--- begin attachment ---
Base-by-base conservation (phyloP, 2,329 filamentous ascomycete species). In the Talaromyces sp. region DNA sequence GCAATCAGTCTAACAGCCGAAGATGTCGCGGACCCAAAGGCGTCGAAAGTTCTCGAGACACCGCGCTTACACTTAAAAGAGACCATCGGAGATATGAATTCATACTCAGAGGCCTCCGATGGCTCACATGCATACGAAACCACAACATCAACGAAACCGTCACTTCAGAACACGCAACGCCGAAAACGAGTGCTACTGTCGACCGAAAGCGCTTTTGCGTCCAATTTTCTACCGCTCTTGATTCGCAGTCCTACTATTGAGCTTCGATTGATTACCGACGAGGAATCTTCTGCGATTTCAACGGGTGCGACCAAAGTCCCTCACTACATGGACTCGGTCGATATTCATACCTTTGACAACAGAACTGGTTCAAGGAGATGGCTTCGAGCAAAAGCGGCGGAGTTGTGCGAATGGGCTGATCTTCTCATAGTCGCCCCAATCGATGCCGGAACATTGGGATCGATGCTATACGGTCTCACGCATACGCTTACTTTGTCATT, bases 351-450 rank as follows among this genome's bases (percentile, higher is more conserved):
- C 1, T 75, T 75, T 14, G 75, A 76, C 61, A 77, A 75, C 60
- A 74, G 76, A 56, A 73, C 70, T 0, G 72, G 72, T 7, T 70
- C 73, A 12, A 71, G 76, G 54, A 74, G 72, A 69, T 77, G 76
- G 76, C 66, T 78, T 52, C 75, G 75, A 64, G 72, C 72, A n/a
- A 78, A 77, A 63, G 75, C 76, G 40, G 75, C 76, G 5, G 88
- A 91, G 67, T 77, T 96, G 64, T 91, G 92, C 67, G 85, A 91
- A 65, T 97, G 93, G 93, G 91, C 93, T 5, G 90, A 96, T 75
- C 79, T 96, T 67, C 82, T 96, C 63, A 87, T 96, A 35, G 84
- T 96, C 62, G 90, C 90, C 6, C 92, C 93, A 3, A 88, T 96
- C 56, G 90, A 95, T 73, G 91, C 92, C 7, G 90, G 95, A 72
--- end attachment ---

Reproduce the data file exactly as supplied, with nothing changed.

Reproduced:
Base-by-base conservation (phyloP, 2,329 filamentous ascomycete species). In the Talaromyces sp. region DNA sequence GCAATCAGTCTAACAGCCGAAGATGTCGCGGACCCAAAGGCGTCGAAAGTTCTCGAGACACCGCGCTTACACTTAAAAGAGACCATCGGAGATATGAATTCATACTCAGAGGCCTCCGATGGCTCACATGCATACGAAACCACAACATCAACGAAACCGTCACTTCAGAACACGCAACGCCGAAAACGAGTGCTACTGTCGACCGAAAGCGCTTTTGCGTCCAATTTTCTACCGCTCTTGATTCGCAGTCCTACTATTGAGCTTCGATTGATTACCGACGAGGAATCTTCTGCGATTTCAACGGGTGCGACCAAAGTCCCTCACTACATGGACTCGGTCGATATTCATACCTTTGACAACAGAACTGGTTCAAGGAGATGGCTTCGAGCAAAAGCGGCGGAGTTGTGCGAATGGGCTGATCTTCTCATAGTCGCCCCAATCGATGCCGGAACATTGGGATCGATGCTATACGGTCTCACGCATACGCTTACTTTGTCATT, bases 351-450 rank as follows among this genome's bases (percentile, higher is more conserved):
- C 1, T 75, T 75, T 14, G 75, A 76, C 61, A 77, A 75, C 60
- A 74, G 76, A 56, A 73, C 70, T 0, G 72, G 72, T 7, T 70
- C 73, A 12, A 71, G 76, G 54, A 74, G 72, A 69, T 77, G 76
- G 76, C 66, T 78, T 52, C 75, G 75, A 64, G 72, C 72, A n/a
- A 78, A 77, A 63, G 75, C 76, G 40, G 75, C 76, G 5, G 88
- A 91, G 67, T 77, T 96, G 64, T 91, G 92, C 67, G 85, A 91
- A 65, T 97, G 93, G 93, G 91, C 93, T 5, G 90, A 96, T 75
- C 79, T 96, T 67, C 82, T 96, C 63, A 87, T 96, A 35, G 84
- T 96, C 62, G 90, C 90, C 6, C 92, C 93, A 3, A 88, T 96
- C 56, G 90, A 95, T 73, G 91, C 92, C 7, G 90, G 95, A 72